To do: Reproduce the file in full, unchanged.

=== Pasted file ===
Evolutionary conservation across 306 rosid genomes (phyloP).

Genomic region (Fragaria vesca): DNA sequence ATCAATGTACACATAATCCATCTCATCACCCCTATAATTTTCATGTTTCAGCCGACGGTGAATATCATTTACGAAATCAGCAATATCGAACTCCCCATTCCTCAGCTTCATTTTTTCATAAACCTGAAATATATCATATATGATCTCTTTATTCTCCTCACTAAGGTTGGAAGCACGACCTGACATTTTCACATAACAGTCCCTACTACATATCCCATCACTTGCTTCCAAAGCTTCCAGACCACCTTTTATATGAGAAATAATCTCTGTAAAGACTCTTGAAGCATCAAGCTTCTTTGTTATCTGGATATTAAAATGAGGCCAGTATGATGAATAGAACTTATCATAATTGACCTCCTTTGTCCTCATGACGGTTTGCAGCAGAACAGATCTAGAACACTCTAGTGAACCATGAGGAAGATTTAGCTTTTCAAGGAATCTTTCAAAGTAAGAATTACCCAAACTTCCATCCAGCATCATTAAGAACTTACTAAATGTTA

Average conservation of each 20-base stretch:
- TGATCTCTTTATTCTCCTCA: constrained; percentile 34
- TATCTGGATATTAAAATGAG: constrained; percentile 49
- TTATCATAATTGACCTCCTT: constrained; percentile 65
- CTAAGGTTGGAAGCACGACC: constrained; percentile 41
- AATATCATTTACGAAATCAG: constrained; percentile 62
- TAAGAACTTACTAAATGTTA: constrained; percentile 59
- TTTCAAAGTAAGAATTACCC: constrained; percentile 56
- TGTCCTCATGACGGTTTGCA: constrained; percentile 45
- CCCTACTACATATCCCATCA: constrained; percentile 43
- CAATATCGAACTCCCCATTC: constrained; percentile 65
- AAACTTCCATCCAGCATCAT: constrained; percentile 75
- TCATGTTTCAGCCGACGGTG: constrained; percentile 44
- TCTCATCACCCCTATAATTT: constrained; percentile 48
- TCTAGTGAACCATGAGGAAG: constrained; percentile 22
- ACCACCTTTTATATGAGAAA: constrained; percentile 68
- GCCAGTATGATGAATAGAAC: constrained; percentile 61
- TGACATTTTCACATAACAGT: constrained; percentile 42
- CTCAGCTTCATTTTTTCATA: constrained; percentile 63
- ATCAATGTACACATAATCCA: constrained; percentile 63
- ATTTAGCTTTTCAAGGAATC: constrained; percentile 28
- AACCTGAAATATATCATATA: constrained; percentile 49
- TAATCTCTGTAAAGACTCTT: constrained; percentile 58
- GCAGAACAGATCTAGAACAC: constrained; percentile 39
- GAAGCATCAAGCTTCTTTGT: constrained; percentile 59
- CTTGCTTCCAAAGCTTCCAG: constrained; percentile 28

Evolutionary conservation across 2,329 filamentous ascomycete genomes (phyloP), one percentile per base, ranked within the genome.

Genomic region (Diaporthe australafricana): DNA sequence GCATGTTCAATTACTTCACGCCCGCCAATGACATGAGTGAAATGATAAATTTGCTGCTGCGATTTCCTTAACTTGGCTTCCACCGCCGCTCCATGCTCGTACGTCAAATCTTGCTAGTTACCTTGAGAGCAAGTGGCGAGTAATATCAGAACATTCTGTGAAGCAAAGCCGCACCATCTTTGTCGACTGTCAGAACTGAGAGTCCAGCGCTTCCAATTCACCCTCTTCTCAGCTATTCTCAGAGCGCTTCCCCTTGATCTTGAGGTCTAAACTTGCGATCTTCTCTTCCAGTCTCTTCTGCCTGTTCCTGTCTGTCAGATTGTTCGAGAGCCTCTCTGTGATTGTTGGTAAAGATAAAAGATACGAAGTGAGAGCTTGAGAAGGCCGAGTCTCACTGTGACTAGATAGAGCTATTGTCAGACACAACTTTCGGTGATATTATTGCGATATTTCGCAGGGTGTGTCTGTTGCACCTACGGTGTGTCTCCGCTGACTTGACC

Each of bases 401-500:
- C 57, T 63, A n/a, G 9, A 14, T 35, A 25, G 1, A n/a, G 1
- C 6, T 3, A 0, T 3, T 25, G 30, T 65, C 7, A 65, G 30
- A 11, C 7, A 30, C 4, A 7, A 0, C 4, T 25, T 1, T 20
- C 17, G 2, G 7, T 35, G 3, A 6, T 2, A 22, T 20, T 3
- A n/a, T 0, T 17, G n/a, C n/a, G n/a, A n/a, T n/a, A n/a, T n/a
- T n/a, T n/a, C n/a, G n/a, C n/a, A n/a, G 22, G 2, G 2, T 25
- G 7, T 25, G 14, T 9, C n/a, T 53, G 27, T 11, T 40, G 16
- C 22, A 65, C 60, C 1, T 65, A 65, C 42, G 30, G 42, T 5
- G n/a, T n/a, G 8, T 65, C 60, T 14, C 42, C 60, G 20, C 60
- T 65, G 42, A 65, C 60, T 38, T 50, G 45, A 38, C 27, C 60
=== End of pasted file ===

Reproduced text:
Evolutionary conservation across 306 rosid genomes (phyloP).

Genomic region (Fragaria vesca): DNA sequence ATCAATGTACACATAATCCATCTCATCACCCCTATAATTTTCATGTTTCAGCCGACGGTGAATATCATTTACGAAATCAGCAATATCGAACTCCCCATTCCTCAGCTTCATTTTTTCATAAACCTGAAATATATCATATATGATCTCTTTATTCTCCTCACTAAGGTTGGAAGCACGACCTGACATTTTCACATAACAGTCCCTACTACATATCCCATCACTTGCTTCCAAAGCTTCCAGACCACCTTTTATATGAGAAATAATCTCTGTAAAGACTCTTGAAGCATCAAGCTTCTTTGTTATCTGGATATTAAAATGAGGCCAGTATGATGAATAGAACTTATCATAATTGACCTCCTTTGTCCTCATGACGGTTTGCAGCAGAACAGATCTAGAACACTCTAGTGAACCATGAGGAAGATTTAGCTTTTCAAGGAATCTTTCAAAGTAAGAATTACCCAAACTTCCATCCAGCATCATTAAGAACTTACTAAATGTTA

Average conservation of each 20-base stretch:
- TGATCTCTTTATTCTCCTCA: constrained; percentile 34
- TATCTGGATATTAAAATGAG: constrained; percentile 49
- TTATCATAATTGACCTCCTT: constrained; percentile 65
- CTAAGGTTGGAAGCACGACC: constrained; percentile 41
- AATATCATTTACGAAATCAG: constrained; percentile 62
- TAAGAACTTACTAAATGTTA: constrained; percentile 59
- TTTCAAAGTAAGAATTACCC: constrained; percentile 56
- TGTCCTCATGACGGTTTGCA: constrained; percentile 45
- CCCTACTACATATCCCATCA: constrained; percentile 43
- CAATATCGAACTCCCCATTC: constrained; percentile 65
- AAACTTCCATCCAGCATCAT: constrained; percentile 75
- TCATGTTTCAGCCGACGGTG: constrained; percentile 44
- TCTCATCACCCCTATAATTT: constrained; percentile 48
- TCTAGTGAACCATGAGGAAG: constrained; percentile 22
- ACCACCTTTTATATGAGAAA: constrained; percentile 68
- GCCAGTATGATGAATAGAAC: constrained; percentile 61
- TGACATTTTCACATAACAGT: constrained; percentile 42
- CTCAGCTTCATTTTTTCATA: constrained; percentile 63
- ATCAATGTACACATAATCCA: constrained; percentile 63
- ATTTAGCTTTTCAAGGAATC: constrained; percentile 28
- AACCTGAAATATATCATATA: constrained; percentile 49
- TAATCTCTGTAAAGACTCTT: constrained; percentile 58
- GCAGAACAGATCTAGAACAC: constrained; percentile 39
- GAAGCATCAAGCTTCTTTGT: constrained; percentile 59
- CTTGCTTCCAAAGCTTCCAG: constrained; percentile 28

Evolutionary conservation across 2,329 filamentous ascomycete genomes (phyloP), one percentile per base, ranked within the genome.

Genomic region (Diaporthe australafricana): DNA sequence GCATGTTCAATTACTTCACGCCCGCCAATGACATGAGTGAAATGATAAATTTGCTGCTGCGATTTCCTTAACTTGGCTTCCACCGCCGCTCCATGCTCGTACGTCAAATCTTGCTAGTTACCTTGAGAGCAAGTGGCGAGTAATATCAGAACATTCTGTGAAGCAAAGCCGCACCATCTTTGTCGACTGTCAGAACTGAGAGTCCAGCGCTTCCAATTCACCCTCTTCTCAGCTATTCTCAGAGCGCTTCCCCTTGATCTTGAGGTCTAAACTTGCGATCTTCTCTTCCAGTCTCTTCTGCCTGTTCCTGTCTGTCAGATTGTTCGAGAGCCTCTCTGTGATTGTTGGTAAAGATAAAAGATACGAAGTGAGAGCTTGAGAAGGCCGAGTCTCACTGTGACTAGATAGAGCTATTGTCAGACACAACTTTCGGTGATATTATTGCGATATTTCGCAGGGTGTGTCTGTTGCACCTACGGTGTGTCTCCGCTGACTTGACC

Each of bases 401-500:
- C 57, T 63, A n/a, G 9, A 14, T 35, A 25, G 1, A n/a, G 1
- C 6, T 3, A 0, T 3, T 25, G 30, T 65, C 7, A 65, G 30
- A 11, C 7, A 30, C 4, A 7, A 0, C 4, T 25, T 1, T 20
- C 17, G 2, G 7, T 35, G 3, A 6, T 2, A 22, T 20, T 3
- A n/a, T 0, T 17, G n/a, C n/a, G n/a, A n/a, T n/a, A n/a, T n/a
- T n/a, T n/a, C n/a, G n/a, C n/a, A n/a, G 22, G 2, G 2, T 25
- G 7, T 25, G 14, T 9, C n/a, T 53, G 27, T 11, T 40, G 16
- C 22, A 65, C 60, C 1, T 65, A 65, C 42, G 30, G 42, T 5
- G n/a, T n/a, G 8, T 65, C 60, T 14, C 42, C 60, G 20, C 60
- T 65, G 42, A 65, C 60, T 38, T 50, G 45, A 38, C 27, C 60